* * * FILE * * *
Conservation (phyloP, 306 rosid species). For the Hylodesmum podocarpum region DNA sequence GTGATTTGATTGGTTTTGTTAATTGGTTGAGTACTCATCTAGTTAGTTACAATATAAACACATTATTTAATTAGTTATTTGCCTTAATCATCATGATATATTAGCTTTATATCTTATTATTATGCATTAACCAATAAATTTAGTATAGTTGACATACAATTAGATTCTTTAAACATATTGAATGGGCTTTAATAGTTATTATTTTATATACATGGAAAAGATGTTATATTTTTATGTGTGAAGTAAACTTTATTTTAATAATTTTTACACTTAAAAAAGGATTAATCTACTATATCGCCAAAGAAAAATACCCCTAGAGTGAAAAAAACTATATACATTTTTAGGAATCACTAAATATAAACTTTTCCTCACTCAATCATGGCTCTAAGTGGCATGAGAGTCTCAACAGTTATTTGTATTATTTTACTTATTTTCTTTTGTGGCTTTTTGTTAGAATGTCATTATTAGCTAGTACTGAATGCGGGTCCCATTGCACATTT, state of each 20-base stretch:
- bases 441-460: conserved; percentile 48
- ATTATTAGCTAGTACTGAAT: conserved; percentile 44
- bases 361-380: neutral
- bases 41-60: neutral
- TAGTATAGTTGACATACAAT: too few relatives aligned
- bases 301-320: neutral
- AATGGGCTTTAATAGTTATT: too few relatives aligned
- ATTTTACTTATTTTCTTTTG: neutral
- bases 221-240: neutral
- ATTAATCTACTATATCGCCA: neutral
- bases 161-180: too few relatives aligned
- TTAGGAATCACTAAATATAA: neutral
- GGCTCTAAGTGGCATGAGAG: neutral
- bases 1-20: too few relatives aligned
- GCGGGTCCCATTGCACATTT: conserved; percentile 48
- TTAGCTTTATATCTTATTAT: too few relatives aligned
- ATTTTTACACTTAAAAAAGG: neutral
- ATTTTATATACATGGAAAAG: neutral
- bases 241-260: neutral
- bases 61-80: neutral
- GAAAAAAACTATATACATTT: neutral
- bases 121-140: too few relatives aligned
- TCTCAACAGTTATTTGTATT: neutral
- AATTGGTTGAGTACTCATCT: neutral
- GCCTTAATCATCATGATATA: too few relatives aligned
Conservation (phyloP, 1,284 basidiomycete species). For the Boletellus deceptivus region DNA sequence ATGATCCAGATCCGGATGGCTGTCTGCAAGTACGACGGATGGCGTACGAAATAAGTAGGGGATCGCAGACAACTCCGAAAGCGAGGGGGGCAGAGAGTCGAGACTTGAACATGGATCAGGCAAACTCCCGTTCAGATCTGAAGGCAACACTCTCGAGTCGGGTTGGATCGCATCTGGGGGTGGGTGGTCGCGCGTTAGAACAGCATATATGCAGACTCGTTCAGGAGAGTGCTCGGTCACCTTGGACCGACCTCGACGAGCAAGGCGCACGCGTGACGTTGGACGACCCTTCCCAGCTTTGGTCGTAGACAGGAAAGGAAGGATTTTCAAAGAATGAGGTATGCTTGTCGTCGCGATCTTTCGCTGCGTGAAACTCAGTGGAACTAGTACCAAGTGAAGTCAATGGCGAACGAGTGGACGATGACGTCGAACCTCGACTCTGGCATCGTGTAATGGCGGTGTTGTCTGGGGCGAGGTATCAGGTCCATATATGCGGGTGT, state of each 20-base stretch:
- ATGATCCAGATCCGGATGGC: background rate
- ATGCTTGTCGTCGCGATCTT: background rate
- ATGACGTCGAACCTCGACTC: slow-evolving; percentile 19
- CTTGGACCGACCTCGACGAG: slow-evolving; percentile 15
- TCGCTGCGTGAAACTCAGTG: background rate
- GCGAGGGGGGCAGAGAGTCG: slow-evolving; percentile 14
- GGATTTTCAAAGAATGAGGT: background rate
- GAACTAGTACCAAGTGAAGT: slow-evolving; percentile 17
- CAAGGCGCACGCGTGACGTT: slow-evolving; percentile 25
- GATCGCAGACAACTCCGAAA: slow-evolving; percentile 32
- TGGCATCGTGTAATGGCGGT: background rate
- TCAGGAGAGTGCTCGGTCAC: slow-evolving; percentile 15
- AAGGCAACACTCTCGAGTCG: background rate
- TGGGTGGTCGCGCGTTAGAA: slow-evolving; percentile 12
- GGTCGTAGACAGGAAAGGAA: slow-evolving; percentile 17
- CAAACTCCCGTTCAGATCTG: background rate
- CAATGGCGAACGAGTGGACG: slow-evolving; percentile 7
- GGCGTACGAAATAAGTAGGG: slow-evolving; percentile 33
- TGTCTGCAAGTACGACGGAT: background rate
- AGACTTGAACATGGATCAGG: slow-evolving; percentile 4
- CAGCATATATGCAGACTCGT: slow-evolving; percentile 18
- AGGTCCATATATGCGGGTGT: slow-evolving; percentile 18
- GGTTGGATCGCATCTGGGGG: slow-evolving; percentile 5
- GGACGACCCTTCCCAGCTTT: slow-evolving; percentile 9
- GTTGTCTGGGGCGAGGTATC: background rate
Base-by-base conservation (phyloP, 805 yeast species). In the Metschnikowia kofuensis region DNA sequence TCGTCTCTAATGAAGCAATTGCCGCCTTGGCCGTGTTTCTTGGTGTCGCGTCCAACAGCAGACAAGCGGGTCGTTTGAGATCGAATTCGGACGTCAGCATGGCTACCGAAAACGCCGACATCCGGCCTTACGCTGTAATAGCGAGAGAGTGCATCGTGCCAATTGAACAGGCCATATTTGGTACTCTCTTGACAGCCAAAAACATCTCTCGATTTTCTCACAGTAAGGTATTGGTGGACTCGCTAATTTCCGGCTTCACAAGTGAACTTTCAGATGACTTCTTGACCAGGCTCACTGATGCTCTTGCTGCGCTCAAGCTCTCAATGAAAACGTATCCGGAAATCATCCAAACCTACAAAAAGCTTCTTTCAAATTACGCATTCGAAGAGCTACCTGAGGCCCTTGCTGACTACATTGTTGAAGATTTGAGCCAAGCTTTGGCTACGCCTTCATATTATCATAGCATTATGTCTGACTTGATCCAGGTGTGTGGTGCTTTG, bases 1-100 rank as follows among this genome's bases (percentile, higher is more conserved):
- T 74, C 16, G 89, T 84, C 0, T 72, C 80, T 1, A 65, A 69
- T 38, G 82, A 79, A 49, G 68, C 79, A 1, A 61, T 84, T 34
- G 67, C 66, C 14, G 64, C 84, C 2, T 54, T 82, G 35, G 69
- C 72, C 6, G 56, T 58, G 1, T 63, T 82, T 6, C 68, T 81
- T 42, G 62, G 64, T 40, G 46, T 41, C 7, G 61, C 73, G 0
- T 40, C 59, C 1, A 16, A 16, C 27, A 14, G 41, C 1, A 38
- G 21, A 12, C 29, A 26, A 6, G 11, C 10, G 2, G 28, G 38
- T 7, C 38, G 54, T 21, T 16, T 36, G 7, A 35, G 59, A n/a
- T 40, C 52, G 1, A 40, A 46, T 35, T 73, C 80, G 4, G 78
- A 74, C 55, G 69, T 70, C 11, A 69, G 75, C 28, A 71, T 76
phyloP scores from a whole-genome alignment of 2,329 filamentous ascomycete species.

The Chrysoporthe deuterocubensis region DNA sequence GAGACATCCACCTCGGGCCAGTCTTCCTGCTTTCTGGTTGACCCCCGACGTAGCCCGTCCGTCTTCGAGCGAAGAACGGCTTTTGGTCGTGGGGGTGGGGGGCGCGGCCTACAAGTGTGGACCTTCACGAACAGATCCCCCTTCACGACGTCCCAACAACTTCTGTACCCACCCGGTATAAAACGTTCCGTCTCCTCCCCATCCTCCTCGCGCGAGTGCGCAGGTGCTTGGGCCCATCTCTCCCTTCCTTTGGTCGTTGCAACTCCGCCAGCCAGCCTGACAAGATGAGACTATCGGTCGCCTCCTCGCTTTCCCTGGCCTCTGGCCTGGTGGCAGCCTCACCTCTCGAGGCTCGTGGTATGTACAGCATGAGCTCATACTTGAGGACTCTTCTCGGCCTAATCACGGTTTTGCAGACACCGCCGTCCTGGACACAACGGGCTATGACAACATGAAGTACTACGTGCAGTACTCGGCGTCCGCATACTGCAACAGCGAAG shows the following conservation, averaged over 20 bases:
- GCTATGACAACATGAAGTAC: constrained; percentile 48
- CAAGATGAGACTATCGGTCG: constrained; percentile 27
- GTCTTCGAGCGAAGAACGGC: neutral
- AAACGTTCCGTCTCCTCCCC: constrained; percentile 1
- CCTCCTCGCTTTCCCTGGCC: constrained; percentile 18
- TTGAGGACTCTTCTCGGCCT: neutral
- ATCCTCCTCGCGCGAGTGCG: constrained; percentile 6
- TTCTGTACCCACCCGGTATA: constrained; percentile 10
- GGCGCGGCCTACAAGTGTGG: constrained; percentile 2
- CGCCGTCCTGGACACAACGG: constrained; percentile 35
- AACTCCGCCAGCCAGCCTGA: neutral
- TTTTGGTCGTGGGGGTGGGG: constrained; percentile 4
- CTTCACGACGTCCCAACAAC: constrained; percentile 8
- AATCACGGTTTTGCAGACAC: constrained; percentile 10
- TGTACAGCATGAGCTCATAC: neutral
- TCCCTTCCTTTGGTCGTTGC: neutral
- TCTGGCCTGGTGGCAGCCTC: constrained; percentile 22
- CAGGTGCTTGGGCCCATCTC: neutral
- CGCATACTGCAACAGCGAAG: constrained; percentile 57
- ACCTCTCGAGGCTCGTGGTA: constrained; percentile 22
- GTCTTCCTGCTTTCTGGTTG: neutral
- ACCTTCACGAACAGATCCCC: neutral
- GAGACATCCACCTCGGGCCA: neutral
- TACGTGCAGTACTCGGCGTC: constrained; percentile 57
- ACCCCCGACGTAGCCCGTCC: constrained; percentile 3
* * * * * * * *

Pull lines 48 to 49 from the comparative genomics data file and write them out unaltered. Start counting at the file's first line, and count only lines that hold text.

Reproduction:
- CAGCATATATGCAGACTCGT: slow-evolving; percentile 18
- AGGTCCATATATGCGGGTGT: slow-evolving; percentile 18